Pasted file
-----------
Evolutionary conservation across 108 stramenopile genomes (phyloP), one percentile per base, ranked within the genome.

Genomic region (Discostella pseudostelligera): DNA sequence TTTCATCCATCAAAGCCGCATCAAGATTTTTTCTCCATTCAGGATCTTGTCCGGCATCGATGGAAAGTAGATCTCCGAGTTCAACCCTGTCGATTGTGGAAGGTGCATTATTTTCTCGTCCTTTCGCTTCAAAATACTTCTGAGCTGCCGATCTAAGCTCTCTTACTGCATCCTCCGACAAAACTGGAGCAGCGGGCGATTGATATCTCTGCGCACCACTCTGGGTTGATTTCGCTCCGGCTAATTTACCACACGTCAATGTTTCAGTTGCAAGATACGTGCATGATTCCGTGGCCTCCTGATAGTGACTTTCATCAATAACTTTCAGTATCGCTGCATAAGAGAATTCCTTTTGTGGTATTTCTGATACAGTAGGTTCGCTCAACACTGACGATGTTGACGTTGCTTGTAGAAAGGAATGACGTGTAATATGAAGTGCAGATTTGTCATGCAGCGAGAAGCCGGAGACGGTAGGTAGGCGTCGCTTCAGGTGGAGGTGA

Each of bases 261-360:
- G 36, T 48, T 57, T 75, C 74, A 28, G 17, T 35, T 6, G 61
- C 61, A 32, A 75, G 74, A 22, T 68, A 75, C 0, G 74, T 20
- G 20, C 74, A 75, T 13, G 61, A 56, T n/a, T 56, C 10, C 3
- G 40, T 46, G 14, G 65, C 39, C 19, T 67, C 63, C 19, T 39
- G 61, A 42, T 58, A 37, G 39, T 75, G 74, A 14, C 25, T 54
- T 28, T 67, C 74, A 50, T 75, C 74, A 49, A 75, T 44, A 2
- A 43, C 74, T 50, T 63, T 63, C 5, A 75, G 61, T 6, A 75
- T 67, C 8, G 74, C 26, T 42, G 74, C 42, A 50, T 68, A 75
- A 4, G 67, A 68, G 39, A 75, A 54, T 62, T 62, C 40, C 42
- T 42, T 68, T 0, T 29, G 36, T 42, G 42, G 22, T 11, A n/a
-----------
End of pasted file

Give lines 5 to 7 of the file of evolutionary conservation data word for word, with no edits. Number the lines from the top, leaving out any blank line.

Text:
- C 61, A 32, A 75, G 74, A 22, T 68, A 75, C 0, G 74, T 20
- G 20, C 74, A 75, T 13, G 61, A 56, T n/a, T 56, C 10, C 3
- G 40, T 46, G 14, G 65, C 39, C 19, T 67, C 63, C 19, T 39